A while back, I was looking for a data structure that could store strings quickly and retrieve them very quickly. I stumbled upon the Patricia (PAT) trie ("Practical Algorithm To Retrieve Information Coded in Alphanumeric"). Unfortunately, I could not find a good enough explanation of the trie. Every explanation I read, glossed over too many details. Every code piece (there are not many) that I could find had very nice implementations, but did not store text only numbers. So, I wrote my own class that stores text.
If you want to store a good amount of unique text strings (duplicates can be handled, just not by the class itself), retrieve them super fast, and associate data or functions with them, then read on!
This class could be used for (as examples, but not limited to):
- command lists (like menus or OSI(7) protocols)
- a dictionary or thesaurus
- associative arrays
- catalogue ports on a TCP server
- store/parse XML
Not bad, huh?
I would like to give a brief overview of what a trie is and then speak about PAT tries more specifically. It is assumed you understand how a binary tree works.
A trie is a binary tree that uses key space decomposition (as opposed to object space decomposition). The idea is that instead of branching left or right based on what data value happens to be at a particular node in the tree (that is not a mistake, tries are trees), we branch based on predefined key values. So the root node of a tree could send the first thirteen letters of the alphabet to the left child while the others go to the right. This does not guarantee a balanced tree, but it helps to keep the tree balanced and ensures that the order in which data is input will not affect the performance of the data structure (i.e., insert a sorted list into a binary tree and end up with a list).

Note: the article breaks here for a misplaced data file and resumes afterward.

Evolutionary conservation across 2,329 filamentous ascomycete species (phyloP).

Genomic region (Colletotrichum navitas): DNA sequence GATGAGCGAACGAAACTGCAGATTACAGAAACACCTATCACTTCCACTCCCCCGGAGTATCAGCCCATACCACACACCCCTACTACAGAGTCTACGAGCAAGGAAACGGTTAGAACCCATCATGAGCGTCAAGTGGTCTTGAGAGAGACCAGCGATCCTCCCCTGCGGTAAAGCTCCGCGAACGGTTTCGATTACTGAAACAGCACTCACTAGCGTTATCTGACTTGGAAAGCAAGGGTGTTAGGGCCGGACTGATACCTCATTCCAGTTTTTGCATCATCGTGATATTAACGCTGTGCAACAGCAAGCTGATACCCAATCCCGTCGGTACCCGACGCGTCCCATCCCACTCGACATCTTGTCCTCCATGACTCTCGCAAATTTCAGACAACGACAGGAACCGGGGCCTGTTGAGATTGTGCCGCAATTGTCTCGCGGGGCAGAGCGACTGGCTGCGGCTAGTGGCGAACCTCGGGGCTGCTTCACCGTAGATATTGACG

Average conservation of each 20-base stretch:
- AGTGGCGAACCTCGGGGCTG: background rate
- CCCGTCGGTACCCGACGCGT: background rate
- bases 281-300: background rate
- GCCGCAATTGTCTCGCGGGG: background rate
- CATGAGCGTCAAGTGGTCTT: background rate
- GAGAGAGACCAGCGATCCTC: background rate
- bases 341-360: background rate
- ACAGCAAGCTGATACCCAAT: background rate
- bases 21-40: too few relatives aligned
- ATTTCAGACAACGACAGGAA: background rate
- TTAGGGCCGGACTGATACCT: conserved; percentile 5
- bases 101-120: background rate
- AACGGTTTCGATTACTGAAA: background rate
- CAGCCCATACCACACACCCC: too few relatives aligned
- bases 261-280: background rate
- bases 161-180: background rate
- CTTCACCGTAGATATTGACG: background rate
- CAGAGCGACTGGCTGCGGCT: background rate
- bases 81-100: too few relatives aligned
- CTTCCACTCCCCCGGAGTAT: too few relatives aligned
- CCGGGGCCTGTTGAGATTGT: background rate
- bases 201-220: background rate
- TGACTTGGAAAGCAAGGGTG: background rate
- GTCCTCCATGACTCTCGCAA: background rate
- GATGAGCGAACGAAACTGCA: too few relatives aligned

In a PAT trie, all of the internal nodes (a node with at least one child) hold only enough information to make branching decisions (go left or right), but no actual data. The leaves of the trie (a node with no children) hold the data: a key and a link to one class (that holds whatever we need it to).
My PAT trie uses integers (on a 32-bit machine) for keys. If you want to use a
long for the key, then you must change the type of the key (
keyType). If you change the type of the key or you compile this class on a machine that encodes integers (
int) with more than 32 bits, then you must set the constant
MAX_KEY_BITS to the number of bits that your data type is wide (default is 32). We will see later how to convert text to integers.
With PAT tries, at every level of the trie, we evaluate one bit of the key, and based on that bit, move left or right. To find any key in our trie, we only have to check at most the number of bits that our key is wide (32 bits).
The image above shows a PAT trie that stores a few keys (binary representation shown). The black circles are internal nodes. The yellow circles are leaf nodes.
Text To Number
Now, we turn our attention to making this a useful PAT trie. We need a way to turn a string of text into our key. All of the three methods described below are based on the fact that Unicode or ASCII characters are really just numbers. The character 'a' is also 97.
The first method involves converting all of our characters into 8-bit numbers (a byte) and concatenating them. There are only 26 letters in the alphabet; we can represent them with a byte. This is not a very good solution, because we could only discriminate against four letters (4 letters * 8 bits = 32 bits). Also, most of the branching would be on the same characters (eight bits to store an ASCII character, eight identical internal node checks).
The second method allows us to store more letters in our key. We could add our characters ('a' + 'e' + ... = 4532). In this way, with the largest ASCII character being no more than 255 (2^8-1) or in Unicode 65535 (2^16-1), we could have our key encode many numbers and we would not be wasting space on comparing eight internal nodes for one character. This method has one fatal flaw: encoding "was" or "saw" we will get the same number (3 + 5 = 5 + 3).